Major developments in tooth–resin bonding have also contributed to the increased use of direct composite restorations in almost all situations. Traditionally, three steps (etching, priming, and bonding) were needed to adhere resin composite to the tooth substrate composed of both enamel and dentin . The advent of self-etching primer containing an acidic adhesive monomer such as 10-MDP has not only simplified the bonding procedure, but has also improved the bond durability achieved by the decalcification of interfacial dentin [5, 6].
Current dental adhesive systems consist of the etch-and-rinse system and the self-etch system [7, 8]. Two-step self-etch adhesives have generally been recognized as being less technique-sensitive than etch-and-rinse adhesives . However, insufficient air-drying of self-etching primer could leave residual solvent that could subsequently cause incomplete polymerization of the bonding resin. While some manufacturers provide instructions about the duration of air-drying, the extent of the removal of the solvent might be affected by several factors, such as the quality of the dry-field technique/isolation, the site and form of the cavity, because oral cavity is very humid [9, 10], and therefore it is difficult to remove the solvent by air-drying . Although there are many factors that affect solvent removal [11–15], the actual duration required for solvent evaporation in the clinical situation has not yet been established.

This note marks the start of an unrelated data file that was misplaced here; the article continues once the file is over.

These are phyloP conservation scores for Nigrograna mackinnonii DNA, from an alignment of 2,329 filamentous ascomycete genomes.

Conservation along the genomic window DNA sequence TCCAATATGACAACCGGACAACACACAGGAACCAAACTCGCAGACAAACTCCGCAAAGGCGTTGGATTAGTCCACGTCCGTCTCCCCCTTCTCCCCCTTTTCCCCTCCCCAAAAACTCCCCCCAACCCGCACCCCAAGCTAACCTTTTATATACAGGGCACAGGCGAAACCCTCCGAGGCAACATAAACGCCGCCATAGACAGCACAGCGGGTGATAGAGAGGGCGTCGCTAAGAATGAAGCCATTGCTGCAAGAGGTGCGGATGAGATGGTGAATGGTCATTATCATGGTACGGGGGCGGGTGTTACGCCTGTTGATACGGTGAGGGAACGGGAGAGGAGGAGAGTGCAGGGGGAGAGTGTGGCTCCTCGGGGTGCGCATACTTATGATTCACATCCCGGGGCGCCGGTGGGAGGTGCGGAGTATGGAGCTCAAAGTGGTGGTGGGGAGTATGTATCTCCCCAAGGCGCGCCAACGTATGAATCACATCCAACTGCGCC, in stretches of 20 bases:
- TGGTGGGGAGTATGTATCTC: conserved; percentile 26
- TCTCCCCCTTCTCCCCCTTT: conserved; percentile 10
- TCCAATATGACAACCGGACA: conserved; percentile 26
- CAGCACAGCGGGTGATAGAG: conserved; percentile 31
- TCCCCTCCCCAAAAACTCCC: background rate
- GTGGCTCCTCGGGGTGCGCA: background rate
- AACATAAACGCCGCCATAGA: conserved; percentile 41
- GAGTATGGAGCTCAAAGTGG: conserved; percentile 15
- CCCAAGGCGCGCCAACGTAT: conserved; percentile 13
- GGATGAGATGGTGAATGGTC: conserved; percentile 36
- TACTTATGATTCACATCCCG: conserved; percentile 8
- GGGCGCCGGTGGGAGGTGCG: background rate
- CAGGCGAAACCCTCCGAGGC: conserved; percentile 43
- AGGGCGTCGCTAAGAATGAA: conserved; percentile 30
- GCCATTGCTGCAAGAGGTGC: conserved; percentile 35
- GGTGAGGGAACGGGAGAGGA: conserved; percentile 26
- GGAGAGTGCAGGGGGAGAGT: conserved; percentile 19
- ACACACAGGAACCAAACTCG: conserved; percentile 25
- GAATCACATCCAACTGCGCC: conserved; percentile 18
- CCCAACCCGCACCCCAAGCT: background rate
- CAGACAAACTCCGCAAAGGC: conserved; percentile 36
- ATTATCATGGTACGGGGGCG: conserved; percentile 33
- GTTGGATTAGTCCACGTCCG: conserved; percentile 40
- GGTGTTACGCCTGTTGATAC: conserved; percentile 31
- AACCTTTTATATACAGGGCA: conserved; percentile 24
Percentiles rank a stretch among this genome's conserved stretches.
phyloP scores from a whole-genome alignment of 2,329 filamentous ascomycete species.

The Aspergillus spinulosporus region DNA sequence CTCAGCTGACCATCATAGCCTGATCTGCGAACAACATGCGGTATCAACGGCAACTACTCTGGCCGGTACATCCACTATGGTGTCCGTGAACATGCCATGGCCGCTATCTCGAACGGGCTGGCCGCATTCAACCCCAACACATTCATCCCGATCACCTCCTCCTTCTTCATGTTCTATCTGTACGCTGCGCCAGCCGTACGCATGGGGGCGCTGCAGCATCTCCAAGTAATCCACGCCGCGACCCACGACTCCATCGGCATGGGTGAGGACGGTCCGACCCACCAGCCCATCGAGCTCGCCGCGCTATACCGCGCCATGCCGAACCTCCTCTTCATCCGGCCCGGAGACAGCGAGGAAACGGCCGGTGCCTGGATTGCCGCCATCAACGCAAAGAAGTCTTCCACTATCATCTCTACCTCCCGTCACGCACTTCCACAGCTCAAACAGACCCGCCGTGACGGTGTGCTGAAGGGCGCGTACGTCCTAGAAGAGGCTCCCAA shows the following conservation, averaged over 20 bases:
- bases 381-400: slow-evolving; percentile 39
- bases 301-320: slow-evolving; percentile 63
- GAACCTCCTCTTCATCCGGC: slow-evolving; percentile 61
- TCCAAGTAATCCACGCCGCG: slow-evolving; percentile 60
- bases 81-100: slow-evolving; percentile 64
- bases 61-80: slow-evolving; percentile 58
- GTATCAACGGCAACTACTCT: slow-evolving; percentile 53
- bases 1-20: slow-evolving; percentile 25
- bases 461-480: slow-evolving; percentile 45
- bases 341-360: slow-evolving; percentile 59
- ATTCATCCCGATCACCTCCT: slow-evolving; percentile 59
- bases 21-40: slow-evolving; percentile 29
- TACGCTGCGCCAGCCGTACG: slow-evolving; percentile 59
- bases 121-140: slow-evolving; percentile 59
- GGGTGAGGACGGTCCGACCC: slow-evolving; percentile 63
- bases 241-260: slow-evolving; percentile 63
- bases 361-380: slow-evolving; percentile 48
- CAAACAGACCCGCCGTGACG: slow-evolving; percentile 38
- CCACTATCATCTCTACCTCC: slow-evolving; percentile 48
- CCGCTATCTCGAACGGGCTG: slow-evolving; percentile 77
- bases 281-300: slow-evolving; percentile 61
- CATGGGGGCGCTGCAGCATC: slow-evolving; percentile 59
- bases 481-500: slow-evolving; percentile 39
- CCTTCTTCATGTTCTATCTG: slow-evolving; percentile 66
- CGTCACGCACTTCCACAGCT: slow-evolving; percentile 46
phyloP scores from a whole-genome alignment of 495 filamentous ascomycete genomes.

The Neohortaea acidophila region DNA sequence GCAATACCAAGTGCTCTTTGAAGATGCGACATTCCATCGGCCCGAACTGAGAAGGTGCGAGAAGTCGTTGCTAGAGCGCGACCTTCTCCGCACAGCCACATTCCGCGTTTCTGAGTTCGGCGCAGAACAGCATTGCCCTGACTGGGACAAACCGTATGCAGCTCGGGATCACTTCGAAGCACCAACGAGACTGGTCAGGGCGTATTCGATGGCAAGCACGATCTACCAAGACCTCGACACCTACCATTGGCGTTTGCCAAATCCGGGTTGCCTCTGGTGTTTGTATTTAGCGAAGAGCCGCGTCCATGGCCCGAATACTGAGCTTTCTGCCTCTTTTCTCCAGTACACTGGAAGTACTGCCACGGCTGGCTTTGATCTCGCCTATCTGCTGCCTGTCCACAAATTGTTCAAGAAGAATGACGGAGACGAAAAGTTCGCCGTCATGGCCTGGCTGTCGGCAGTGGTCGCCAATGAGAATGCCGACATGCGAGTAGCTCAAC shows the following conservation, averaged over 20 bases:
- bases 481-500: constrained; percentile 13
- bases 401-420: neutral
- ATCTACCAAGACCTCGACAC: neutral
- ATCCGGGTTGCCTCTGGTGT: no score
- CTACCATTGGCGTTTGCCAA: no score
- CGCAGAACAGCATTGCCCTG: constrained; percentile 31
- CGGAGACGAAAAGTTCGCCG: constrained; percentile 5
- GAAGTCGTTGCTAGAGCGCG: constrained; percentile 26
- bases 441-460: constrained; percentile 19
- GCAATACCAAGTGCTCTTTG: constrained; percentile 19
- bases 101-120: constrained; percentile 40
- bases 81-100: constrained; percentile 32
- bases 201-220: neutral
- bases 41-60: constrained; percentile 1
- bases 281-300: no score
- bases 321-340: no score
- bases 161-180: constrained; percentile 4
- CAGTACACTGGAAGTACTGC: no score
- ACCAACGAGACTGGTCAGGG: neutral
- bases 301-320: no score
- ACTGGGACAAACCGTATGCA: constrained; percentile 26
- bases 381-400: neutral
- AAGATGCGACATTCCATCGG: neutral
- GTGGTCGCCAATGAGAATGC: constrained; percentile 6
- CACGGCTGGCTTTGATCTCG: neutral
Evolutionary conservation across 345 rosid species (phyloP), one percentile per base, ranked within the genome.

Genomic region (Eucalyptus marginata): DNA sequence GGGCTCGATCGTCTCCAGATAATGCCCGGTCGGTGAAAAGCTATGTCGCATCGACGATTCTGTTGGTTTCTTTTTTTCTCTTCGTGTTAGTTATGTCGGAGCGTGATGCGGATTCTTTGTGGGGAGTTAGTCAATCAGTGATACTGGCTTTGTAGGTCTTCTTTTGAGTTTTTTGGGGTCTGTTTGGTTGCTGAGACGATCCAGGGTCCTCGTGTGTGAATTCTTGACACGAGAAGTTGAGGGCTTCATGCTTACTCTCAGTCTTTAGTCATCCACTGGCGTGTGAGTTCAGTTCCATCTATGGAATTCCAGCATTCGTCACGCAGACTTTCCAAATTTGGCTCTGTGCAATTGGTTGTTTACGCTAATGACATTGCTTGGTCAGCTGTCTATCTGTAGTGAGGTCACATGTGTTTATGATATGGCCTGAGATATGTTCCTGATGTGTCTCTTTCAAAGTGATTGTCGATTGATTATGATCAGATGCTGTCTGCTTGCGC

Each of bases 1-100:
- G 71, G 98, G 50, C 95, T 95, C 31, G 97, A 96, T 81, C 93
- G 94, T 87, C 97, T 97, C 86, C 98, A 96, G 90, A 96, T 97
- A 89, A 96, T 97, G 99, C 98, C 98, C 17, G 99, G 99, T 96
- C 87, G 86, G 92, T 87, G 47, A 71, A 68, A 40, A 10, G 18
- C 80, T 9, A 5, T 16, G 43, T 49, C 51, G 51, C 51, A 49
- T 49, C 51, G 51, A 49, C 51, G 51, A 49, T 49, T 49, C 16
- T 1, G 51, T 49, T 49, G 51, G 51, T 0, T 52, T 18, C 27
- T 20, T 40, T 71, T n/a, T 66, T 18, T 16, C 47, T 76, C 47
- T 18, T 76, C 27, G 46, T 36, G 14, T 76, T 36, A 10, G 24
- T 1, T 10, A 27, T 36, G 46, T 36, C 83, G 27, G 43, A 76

The purpose of this study was to clarify what duration of air-drying time is sufficient to evaporate the excess solvent remaining after application of self-etching primer. Therefore, we observed the drying process for self-etching primer applied in the dental cavity under a 3D video microscope. The duration of the solvent drying was also measured.
One hundred cases being treated with direct resin composite restorations at ABO Dental Clinic, Sanda City, Hyogo Prefecture, during May and September 2013 were investigated in this study (16 upper anterior teeth, three lower anterior teeth, 14 upper premolars, 13 lower premolars, 16 upper molars, and 38 lower molars).